And if we love them, why do we only love them if they're fine?
Since the whole cheerleading incident went down several weeks ago with a divided Warriors nation caring and not-caring about cheerleaders, it made me wonder why do cheerleaders even matter to sports? We take cheerleaders performing at sporting events as a natural phenomenon as white on rice (though the white on rice hegemony is being destabilized with the emergence of the ‘healthier’ brown rice). Then I thought, why are there no cheerleaders in baseball? It wasn’t until a few years ago that the Boston Celtics dance team arrived on the scene. Why was that? Based on the varied responses on this blog alone, dancers provide (or are supposed to provide) top-notch dancing, sexual desires of men and maybe even some support for the team. If we juxtapose these three demands (and anymore that I might have left out), you can begin to ask yourself 1) why are cheerleaders always women? and 2) why does cheerleading necessitate being eye candy for men? A few folks that commented on GSoM recently accused cheerleaders of looking like prostitutes. Are the Warrior girls necessarily to blame for their outfits? Who provides the costumes and why? We have had some intriguing dialogues here on GSoM about the significance of race to sports, but we rarely interrogate how sports is active in producing ideas, not just reflecting, ideas about gender--specifically of femininity. More specifically, why is it that cheerleaders end up looking the way they do? And is it necessarily fair that we blame them for those particular representations?
The general stereotype goes that cheerleaders are expected to be attractive. Heck, my standards of "attractiveness" are often more a priority in how I judge cheerleaders than dance skills. Sometimes I could careless about dancing skill, but that’s probably because I’m not a great judge of great dancing (I’ll leave that to my girl, Laurie Ann Gibson). But my discussion is not whether it’s an either/or or both, but rather why cheerleaders exist in the first place and if they do, why are they represented the way they are. I commented on the contradictory expectations of women in sports to be both (hetero)sexual but also somewhat "virginal" at the same time. Cheerleaders are expected to arouse our senses. Yet, if the coverage of the Carolina Panther cheerleaders a while back was any indication, it was more of a crime that two women were making out in the bathroom of the restaurant than their actual crime of disorderly, intoxicated conduct at a restaurant. If we trace the origins of cheerleading in sports, these contradictions get even messier.
As it turns out, cheerleading in American culture started as a male thing. In Go! Fight! Win! Cheerleading in American Culture, Mary Ellen Hanson archival work suggests that it actually was an elite male activity in the late 19th century. Once an informal practice gradually became "feminized" in the 1920s. With the development of professional sports in addition to the conditions of spectatorship being taken out of the hands of fans and into the control of culture industries, gender roles and expectations became reinforced. Hanson basically makes the argument that the voyeuristic gaze is also masculine as the women are expected to look and act a specific way.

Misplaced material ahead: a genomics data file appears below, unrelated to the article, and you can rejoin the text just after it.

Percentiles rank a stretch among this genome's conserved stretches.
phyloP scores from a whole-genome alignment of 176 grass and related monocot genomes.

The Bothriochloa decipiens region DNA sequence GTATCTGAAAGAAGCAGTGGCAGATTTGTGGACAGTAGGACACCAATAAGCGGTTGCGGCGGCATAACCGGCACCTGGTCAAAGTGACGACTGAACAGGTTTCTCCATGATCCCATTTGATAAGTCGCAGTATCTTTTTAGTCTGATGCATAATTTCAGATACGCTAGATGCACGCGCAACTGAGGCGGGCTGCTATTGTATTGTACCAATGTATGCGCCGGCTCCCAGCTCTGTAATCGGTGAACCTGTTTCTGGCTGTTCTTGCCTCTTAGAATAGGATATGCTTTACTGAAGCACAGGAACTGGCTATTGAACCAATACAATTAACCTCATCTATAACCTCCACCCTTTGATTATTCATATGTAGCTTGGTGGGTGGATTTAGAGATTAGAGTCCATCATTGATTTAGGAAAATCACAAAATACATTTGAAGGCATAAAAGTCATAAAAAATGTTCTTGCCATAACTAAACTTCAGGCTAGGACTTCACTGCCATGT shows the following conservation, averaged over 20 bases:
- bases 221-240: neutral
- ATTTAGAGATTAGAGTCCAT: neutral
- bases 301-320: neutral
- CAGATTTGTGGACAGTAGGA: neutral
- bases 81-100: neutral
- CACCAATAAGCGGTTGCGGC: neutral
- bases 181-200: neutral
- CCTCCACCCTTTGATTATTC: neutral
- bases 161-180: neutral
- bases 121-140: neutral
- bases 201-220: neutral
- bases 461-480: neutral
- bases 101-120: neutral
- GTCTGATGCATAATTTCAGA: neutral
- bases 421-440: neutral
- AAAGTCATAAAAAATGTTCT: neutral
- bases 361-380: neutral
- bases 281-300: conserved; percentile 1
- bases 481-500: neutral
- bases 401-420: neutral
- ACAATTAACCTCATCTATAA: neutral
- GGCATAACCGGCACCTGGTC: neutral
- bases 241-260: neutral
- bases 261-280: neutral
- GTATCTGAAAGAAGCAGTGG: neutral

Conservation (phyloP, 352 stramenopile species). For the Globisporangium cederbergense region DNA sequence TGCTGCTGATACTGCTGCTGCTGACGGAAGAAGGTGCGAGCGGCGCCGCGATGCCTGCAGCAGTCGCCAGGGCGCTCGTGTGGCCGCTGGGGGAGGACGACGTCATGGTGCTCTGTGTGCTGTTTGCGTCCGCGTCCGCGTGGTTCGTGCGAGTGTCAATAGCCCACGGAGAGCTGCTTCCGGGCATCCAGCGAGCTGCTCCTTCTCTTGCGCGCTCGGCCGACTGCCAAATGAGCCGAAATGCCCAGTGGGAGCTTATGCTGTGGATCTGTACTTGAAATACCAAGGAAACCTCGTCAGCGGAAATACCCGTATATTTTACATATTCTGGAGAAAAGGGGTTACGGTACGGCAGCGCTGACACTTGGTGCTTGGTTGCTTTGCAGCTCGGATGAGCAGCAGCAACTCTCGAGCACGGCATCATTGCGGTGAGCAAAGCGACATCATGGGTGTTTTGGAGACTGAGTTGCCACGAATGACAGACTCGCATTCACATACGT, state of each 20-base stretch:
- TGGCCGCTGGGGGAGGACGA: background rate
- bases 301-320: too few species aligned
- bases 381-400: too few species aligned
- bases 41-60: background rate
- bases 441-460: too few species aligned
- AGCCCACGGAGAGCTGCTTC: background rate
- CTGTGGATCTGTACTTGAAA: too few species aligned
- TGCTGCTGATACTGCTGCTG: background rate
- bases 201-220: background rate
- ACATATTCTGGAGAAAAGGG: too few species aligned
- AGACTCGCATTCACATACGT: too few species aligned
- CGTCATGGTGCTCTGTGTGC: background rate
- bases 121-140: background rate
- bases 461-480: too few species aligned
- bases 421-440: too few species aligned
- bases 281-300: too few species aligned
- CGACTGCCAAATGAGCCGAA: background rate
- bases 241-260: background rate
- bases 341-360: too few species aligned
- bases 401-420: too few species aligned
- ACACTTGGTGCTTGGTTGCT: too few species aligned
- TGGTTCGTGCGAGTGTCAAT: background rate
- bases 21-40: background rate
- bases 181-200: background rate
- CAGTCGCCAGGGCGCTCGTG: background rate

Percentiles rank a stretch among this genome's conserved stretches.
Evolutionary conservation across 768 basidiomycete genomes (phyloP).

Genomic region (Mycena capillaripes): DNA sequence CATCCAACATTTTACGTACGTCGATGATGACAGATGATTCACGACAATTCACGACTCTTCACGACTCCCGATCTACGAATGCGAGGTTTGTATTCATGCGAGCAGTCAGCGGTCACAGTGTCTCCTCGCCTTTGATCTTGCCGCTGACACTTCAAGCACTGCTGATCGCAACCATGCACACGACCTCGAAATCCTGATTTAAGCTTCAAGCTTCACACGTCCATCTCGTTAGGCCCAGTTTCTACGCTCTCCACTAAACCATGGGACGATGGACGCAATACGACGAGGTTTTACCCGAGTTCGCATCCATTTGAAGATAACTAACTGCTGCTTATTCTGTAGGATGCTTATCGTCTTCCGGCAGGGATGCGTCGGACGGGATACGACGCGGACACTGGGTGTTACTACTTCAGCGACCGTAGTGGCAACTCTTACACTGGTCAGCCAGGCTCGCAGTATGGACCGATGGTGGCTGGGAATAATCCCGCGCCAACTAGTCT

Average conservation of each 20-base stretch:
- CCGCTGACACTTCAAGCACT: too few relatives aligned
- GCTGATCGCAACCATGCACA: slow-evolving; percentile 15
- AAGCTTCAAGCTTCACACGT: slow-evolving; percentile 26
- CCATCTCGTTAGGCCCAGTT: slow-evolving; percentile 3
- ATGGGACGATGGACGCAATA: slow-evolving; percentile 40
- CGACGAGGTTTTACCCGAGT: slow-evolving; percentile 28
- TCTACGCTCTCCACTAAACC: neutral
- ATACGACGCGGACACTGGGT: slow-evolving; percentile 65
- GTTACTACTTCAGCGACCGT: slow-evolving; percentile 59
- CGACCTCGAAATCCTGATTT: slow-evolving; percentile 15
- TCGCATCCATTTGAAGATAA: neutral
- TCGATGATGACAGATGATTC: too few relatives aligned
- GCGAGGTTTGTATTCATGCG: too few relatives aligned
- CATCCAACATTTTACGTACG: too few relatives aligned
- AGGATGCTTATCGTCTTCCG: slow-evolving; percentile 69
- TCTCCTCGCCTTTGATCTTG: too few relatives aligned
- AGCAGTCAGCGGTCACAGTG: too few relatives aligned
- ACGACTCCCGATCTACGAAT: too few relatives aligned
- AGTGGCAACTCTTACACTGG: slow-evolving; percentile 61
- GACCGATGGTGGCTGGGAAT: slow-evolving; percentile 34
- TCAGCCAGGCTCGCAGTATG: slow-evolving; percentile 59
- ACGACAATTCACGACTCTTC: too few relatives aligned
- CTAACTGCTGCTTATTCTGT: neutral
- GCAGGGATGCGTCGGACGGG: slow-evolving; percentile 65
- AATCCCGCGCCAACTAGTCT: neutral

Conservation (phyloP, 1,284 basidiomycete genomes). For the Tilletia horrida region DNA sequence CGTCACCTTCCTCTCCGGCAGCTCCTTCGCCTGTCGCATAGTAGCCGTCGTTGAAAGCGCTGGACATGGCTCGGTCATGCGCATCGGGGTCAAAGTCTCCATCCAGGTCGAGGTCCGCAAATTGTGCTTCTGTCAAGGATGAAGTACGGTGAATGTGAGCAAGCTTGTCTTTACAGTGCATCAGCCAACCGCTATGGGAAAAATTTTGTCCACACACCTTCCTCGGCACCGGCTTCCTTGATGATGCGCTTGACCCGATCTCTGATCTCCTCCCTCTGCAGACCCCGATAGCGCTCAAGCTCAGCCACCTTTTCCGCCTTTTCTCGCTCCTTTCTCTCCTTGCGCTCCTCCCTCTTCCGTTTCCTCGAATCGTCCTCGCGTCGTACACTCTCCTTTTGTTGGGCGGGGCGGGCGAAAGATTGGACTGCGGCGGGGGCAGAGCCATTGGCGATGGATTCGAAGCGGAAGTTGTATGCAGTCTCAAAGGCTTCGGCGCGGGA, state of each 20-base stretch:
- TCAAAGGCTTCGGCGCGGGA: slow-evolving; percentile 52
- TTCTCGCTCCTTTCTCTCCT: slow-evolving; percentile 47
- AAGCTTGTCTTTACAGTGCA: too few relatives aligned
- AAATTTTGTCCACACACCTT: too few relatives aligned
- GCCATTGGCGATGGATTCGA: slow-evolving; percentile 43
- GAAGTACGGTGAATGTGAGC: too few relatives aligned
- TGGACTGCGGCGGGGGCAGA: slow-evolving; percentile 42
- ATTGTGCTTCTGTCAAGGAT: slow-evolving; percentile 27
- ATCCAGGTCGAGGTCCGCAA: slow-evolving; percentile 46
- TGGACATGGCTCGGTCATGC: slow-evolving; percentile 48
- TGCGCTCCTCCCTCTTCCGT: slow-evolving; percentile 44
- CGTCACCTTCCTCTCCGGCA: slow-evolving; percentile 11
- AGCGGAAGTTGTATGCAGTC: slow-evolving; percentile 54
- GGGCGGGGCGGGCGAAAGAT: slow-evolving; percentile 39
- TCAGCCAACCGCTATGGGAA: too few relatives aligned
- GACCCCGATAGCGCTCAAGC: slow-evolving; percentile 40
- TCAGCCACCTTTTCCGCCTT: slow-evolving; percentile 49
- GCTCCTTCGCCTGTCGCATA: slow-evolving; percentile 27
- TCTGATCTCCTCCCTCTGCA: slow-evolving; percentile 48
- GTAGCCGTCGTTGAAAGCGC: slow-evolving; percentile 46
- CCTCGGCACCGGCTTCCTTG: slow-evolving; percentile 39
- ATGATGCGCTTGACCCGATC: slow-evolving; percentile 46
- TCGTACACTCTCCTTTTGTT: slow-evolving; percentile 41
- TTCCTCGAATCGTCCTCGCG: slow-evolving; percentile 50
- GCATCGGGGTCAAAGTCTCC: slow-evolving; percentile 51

Apparently, the sexualization of cheerleaders has become quite a controversy that even Russell Crowe has something to say about it. Crowe, who owns a professional rugby team in Australia, dismissed the current squad of cheerleaders for their scantily clad wardrobes in favor of a male and female marching band. As the story goes, fans of the team, his wife included, were disturbed by what the cheerleading wardrobes might suggest to young girls about how women should look like. But further, that what they represented was no longer what he thought cheerleading was about.
Interestingly, the problem with the cheerleaders and whether they are necessary is actual a larger discussion of the behavior of male rugby fans at games and the disrespectful attitudes they have experienced from some fans.
But does this example with Russell Crowe suggest that the dancer’s outfits are partially dependent on the audience, largely male? If, as in the case of rugby, sports fans are beer guzzling making testosterone overflowing men watching social practices that define what we perceive to be the conduct of "hyper-manly men," then don’t women, in essence, have to embody the opposite to be considered "feminine?" In the diary, "Old and New,"Bojangles responds to some stereotypical representations of cheerleaders:
So, despite these cheerleaders going on TV telling us that they’re school teachers or having their bios posted describing their status as full-time students, why do some of us (myself included) continue to think of cheerleading and cheerleaders as irrelevant? If they are as irrelevant as several people here claim them to be (during the whole Warrior girl debacle of a few weeks past), then why are cheerleaders ubiquitous in basketball, football, college sports, and even high school sports? Why do we continually devalue cheerleading but find it everywhere? Why do we continually see cheerleaders as, what Bojangles describes, "a fake-breasted, bleached blonde, player-chasing ditz" stereotype?
Though I don’t have any answers, I am curious to see what people think about these contradictions. There’s no homogenous answer, as the Warrior girl issue was any indication of the varied positions we have on the subject. But, why do we make of these cheerleading dilemmas?